Where do you get your ideas from?

In essence, every idea that has crossed the mind of man ultimately had its genesis in the mind of God. So, anything that I’m able to do, and this really goes for anybody else whether they realize it or not, it’s a gift from God. Realizing that makes it good for me because now I don’t have to worry about the stress of having to take credit for anything that I do because I know that it essentially comes from God. All the things that we do that are good, they come from God. Ultimately, my ideas come from God. I’ve been given this gift, and right now I’m playing it out and seeing where it’s going to direct me.


Divine Comedy: Spiritual Musings & Hysterical Religious Cartoons and Divine Comedy: Spiritual Musings & Hysterical Religious Cartoons Vol. 2 (SmartAsk Books, 2017) are available on Amazon.com. If you would like to learn more about Dan Reynolds or his Divine Comedy Presentations, you can visit his website DivineComedyDan.Weebly.com.


Learn more about Reynolds in this article by 

Dan Reynolds is a freelance cartoonist whose work is distributed nationally via various greeting card companies. His cartoons also appear in many magazines including Catholic Digest. He released two new books that are a collection of the religious-themed cartoons he has amassed.

The books are Divine Comedy: Spiritual Musings & Hysterical Religious Cartoons and Divine Comedy: Spiritual Musings & Hysterical Religious Cartoons Vol. 2 (SmartAsk Books, 2017)

Reynolds spoke to Catholic Digest about his new books and what it’s like to create cartoons.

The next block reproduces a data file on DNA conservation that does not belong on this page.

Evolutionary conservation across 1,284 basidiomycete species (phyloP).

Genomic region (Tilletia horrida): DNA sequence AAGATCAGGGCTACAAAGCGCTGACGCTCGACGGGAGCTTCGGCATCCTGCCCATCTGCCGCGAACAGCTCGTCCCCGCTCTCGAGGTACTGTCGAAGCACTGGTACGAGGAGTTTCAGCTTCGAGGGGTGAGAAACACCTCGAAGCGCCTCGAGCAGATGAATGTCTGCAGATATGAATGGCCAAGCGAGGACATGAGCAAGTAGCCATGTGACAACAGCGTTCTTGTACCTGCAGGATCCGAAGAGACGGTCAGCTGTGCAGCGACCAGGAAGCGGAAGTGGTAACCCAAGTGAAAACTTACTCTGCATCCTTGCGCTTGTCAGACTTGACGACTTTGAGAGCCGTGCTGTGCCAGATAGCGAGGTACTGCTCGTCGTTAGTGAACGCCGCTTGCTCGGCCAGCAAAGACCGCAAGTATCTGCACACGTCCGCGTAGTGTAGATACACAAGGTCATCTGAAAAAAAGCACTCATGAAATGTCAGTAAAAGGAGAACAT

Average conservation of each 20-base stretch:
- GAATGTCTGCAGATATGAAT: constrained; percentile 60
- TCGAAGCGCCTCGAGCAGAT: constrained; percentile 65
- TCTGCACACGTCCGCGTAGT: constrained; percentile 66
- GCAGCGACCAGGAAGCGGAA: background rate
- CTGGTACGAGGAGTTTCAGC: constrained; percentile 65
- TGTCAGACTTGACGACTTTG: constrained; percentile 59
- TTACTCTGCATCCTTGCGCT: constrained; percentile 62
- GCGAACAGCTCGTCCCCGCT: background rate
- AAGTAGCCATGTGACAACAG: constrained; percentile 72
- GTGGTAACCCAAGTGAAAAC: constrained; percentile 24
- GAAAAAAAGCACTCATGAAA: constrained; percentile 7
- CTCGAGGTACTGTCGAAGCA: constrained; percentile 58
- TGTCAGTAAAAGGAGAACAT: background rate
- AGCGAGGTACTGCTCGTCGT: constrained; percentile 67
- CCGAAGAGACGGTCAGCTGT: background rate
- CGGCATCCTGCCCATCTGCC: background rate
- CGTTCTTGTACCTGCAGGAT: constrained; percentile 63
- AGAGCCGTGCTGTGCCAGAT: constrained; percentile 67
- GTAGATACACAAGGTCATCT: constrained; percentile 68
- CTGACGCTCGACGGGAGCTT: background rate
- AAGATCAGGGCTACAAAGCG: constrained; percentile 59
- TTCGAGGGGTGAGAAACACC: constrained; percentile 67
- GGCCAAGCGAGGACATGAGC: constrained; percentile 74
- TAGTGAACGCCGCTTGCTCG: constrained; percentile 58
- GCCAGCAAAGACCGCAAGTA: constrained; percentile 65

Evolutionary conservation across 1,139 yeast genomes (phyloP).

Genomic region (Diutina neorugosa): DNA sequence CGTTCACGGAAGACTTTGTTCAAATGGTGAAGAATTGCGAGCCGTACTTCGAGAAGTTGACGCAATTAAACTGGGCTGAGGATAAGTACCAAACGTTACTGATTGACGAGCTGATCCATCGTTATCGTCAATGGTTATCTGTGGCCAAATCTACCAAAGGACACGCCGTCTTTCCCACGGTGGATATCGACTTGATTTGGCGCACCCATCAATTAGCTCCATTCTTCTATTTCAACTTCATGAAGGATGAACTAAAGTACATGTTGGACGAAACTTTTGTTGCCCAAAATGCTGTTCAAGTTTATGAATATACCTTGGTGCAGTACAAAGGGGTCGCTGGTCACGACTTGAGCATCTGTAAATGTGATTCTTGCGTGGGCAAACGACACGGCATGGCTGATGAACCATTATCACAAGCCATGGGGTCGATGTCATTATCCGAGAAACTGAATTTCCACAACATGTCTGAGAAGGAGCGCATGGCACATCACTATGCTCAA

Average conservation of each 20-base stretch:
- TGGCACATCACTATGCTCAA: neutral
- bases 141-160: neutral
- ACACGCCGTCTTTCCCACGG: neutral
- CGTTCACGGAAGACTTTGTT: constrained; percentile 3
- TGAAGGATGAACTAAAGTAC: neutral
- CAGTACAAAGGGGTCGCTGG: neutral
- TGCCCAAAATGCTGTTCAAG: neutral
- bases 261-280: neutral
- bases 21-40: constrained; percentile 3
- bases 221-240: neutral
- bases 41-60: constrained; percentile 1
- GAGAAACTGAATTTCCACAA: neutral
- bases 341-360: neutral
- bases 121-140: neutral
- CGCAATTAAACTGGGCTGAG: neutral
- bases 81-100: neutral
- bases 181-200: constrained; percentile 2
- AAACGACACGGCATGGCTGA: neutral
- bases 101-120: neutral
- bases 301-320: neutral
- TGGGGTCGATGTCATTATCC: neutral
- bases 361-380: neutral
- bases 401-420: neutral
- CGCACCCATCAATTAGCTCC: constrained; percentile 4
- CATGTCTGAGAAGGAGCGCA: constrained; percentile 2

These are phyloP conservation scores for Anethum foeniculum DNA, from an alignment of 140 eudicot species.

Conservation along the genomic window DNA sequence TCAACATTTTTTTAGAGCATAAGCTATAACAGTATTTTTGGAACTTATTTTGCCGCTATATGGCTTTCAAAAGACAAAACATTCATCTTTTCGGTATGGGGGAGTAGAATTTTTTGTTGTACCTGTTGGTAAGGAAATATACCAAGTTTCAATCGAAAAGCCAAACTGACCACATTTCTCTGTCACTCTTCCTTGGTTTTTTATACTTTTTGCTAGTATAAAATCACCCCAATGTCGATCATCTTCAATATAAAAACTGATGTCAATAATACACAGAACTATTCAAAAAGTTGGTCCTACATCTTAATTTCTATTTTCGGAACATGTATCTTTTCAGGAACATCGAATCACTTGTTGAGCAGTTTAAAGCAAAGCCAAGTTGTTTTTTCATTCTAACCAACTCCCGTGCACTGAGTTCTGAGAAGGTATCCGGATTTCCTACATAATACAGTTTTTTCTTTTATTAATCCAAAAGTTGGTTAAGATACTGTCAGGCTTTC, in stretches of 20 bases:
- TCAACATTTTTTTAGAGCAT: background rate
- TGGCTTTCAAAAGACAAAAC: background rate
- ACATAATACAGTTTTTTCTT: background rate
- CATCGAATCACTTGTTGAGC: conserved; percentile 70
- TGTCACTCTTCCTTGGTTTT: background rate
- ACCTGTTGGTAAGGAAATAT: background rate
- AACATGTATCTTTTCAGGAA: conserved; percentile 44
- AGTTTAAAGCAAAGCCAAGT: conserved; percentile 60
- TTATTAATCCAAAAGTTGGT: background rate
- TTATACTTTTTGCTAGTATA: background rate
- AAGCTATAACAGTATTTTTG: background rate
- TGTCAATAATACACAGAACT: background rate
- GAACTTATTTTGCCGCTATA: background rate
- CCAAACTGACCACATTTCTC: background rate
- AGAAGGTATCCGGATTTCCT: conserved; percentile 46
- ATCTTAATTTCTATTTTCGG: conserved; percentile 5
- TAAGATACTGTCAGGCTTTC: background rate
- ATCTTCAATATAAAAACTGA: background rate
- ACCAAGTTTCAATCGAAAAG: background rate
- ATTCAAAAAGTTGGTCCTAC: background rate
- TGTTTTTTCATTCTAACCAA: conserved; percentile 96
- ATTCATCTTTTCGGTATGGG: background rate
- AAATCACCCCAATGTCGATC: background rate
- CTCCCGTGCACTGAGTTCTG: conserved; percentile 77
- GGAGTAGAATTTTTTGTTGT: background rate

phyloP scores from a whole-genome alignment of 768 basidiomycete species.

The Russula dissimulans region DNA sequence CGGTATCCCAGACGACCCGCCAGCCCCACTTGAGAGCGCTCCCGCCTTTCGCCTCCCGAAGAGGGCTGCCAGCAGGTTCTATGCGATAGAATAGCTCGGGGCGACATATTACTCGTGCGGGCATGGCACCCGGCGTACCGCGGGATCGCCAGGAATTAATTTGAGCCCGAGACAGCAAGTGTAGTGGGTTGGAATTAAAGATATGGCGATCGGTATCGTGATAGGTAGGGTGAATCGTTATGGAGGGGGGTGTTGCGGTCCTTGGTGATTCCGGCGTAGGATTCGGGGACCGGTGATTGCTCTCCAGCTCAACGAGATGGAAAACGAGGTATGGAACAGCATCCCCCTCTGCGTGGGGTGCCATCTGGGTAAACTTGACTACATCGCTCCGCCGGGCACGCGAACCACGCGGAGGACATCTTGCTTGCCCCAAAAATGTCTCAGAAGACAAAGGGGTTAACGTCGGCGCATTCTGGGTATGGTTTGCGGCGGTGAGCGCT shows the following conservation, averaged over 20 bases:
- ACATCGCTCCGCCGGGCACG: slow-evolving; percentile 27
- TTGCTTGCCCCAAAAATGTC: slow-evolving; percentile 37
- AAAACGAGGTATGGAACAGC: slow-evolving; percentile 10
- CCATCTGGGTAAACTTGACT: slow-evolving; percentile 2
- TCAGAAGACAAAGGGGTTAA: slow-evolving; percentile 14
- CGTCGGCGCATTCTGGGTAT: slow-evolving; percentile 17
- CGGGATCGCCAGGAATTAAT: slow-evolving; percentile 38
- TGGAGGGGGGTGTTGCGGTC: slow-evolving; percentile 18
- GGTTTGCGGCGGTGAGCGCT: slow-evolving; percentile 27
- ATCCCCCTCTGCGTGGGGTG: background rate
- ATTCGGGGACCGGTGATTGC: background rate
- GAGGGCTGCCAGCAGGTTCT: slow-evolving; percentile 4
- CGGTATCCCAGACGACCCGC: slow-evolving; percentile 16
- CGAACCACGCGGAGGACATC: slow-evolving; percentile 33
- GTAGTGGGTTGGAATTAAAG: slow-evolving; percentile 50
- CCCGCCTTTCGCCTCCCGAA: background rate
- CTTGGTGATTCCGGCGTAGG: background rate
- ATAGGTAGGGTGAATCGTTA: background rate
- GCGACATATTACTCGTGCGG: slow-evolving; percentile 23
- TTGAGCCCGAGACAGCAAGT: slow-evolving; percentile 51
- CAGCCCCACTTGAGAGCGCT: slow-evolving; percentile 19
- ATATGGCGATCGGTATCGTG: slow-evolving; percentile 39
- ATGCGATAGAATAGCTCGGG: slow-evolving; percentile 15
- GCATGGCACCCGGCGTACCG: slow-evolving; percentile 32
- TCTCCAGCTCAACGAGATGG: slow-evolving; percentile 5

When did you start cartooning?

I never drew a thing really in my life until I was almost 30 years old. Unlike probably anybody else who does this kind of work, I didn’t grow up doing this. I think it’s a gift that just kind of awoke in me. Perhaps the purpose of that gift is still being revealed, but up to this point it went from the gift of trying cartoons, to the gift of being able to make a living doing it, to now the gift of being able to bring laughter as it relates to religious humor.

What are your Divine Comedy books?

Most recently, what I’ve done is pull together a collection of my religious cartoons. I noticed over time I had done a number of religious cartoons, because as a cartoonist you do what you know. If you’re familiar with particular topics, you tend toward them. When I was in the Navy, I worked for chaplains for four years. I help out at my church around 20 hours a week. I’m also in the Diocese of Syracuse diaconate program and, God willing, I will be ordained a deacon in 2020. One way or another I’m always running into my faith, so I have a lot of cartoons that deal with religious subjects. I pulled a bunch of them together and thought, “This might make an interesting book!”